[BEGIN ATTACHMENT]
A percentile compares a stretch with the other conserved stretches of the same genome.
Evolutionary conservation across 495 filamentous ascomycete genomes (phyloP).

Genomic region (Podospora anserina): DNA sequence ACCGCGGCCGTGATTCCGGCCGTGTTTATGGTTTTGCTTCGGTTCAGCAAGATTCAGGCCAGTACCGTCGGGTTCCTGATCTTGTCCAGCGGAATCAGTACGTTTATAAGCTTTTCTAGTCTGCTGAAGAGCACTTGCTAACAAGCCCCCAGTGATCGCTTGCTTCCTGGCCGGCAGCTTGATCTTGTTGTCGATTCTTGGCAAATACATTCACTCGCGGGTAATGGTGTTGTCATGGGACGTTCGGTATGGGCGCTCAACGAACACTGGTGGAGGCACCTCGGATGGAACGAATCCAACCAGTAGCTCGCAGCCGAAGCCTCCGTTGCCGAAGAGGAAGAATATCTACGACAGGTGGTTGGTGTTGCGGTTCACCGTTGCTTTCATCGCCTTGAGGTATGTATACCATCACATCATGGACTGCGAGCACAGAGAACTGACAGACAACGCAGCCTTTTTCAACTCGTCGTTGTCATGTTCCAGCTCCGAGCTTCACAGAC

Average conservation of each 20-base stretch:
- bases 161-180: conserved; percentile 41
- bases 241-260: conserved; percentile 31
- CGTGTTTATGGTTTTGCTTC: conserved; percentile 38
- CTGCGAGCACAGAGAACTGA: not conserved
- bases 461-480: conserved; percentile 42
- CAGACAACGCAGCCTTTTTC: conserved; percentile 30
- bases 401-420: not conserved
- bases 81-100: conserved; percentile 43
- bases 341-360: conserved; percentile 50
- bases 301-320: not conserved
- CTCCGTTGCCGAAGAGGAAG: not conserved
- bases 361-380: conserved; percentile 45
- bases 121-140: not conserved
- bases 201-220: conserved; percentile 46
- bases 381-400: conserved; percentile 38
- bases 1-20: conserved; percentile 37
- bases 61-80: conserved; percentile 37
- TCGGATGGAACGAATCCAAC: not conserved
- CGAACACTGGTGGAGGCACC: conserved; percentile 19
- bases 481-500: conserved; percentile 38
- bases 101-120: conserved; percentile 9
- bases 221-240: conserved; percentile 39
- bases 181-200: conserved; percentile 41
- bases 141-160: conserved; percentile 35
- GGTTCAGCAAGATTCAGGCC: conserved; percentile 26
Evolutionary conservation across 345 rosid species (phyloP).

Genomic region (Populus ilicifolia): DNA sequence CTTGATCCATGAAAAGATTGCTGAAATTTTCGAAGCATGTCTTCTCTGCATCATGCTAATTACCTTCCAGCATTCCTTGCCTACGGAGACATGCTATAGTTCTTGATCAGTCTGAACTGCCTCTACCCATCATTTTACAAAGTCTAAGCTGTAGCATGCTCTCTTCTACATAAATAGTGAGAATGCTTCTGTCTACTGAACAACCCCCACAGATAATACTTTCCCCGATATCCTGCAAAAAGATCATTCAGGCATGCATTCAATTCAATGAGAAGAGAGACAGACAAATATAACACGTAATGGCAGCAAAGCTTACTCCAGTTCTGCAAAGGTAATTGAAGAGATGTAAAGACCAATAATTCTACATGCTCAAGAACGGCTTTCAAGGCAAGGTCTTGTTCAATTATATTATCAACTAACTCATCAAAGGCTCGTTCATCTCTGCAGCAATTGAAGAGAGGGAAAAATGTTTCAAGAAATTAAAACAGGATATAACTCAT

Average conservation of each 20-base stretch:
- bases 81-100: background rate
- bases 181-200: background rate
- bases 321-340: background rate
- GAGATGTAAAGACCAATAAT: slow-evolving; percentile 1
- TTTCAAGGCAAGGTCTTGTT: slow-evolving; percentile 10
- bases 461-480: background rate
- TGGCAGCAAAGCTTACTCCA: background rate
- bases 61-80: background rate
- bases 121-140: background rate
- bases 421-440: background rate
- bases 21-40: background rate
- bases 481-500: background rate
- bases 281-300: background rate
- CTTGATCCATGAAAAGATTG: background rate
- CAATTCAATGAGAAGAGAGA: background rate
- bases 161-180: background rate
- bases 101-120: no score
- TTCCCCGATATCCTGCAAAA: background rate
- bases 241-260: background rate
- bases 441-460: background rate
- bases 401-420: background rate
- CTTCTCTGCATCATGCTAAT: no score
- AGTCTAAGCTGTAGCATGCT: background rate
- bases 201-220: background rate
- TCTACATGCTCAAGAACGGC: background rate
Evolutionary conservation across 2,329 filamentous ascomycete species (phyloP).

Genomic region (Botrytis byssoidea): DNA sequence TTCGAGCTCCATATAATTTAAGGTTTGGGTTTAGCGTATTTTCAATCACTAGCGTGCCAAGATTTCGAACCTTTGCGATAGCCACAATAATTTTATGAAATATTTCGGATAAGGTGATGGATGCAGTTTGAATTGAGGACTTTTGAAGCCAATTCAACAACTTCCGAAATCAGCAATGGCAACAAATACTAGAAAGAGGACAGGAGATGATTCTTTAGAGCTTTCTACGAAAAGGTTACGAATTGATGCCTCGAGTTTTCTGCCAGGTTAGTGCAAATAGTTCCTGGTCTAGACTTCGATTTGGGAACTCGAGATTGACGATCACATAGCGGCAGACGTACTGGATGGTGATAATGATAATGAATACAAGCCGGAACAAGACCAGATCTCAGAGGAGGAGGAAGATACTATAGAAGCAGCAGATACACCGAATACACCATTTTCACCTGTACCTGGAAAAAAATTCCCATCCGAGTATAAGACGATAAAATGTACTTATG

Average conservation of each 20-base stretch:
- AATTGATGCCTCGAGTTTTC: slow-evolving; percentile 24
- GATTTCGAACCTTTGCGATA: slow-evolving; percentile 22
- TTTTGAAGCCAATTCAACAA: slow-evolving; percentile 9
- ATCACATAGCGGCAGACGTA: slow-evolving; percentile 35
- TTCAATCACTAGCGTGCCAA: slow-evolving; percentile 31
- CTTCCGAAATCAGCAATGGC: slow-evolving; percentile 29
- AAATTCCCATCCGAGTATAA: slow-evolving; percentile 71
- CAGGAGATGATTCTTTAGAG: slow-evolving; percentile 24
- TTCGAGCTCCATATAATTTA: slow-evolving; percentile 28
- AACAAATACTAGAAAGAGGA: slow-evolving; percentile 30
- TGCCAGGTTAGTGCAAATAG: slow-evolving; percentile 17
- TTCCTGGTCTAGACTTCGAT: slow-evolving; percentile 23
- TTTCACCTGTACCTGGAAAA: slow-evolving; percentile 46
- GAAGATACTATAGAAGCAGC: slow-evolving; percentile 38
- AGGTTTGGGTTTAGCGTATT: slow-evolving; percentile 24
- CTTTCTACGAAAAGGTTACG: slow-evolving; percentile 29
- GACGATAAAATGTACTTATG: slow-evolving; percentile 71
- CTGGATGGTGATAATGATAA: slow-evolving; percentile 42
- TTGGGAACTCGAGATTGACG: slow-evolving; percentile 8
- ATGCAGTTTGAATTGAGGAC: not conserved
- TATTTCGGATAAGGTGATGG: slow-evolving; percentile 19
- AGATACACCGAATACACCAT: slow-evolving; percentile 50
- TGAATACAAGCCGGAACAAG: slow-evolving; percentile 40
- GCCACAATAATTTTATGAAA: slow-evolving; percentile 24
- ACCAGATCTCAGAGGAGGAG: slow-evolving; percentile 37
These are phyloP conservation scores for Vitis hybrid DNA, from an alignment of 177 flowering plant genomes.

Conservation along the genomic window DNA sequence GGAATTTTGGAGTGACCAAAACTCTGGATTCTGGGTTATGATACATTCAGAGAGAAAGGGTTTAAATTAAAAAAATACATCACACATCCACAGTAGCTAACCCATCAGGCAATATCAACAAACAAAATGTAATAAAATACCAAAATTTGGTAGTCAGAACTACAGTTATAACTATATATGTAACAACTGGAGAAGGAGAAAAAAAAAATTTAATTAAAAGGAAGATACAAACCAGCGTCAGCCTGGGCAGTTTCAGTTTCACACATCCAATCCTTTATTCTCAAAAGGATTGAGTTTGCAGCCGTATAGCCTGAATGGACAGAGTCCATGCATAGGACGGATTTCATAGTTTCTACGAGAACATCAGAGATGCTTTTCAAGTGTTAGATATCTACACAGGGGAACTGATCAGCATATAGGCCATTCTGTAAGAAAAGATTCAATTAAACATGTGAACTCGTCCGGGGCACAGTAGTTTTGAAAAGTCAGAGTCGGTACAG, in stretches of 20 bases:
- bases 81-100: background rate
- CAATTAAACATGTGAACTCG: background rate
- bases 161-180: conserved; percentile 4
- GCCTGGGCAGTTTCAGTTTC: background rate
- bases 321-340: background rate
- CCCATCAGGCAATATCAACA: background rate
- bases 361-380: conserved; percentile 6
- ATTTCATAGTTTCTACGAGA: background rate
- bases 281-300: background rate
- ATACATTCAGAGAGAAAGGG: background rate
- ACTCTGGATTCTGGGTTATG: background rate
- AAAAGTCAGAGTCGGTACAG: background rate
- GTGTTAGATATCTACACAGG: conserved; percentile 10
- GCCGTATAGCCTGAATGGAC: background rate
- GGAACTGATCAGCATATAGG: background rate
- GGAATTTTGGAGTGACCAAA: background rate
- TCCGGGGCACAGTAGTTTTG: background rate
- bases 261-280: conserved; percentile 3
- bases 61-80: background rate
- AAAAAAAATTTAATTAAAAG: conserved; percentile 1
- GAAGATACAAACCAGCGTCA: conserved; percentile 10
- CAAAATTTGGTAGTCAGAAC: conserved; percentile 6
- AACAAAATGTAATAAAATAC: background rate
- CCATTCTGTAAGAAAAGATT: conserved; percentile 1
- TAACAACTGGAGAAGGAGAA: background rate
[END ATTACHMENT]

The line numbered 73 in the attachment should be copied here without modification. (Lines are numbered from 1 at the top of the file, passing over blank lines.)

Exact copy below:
- TTTCACCTGTACCTGGAAAA: slow-evolving; percentile 46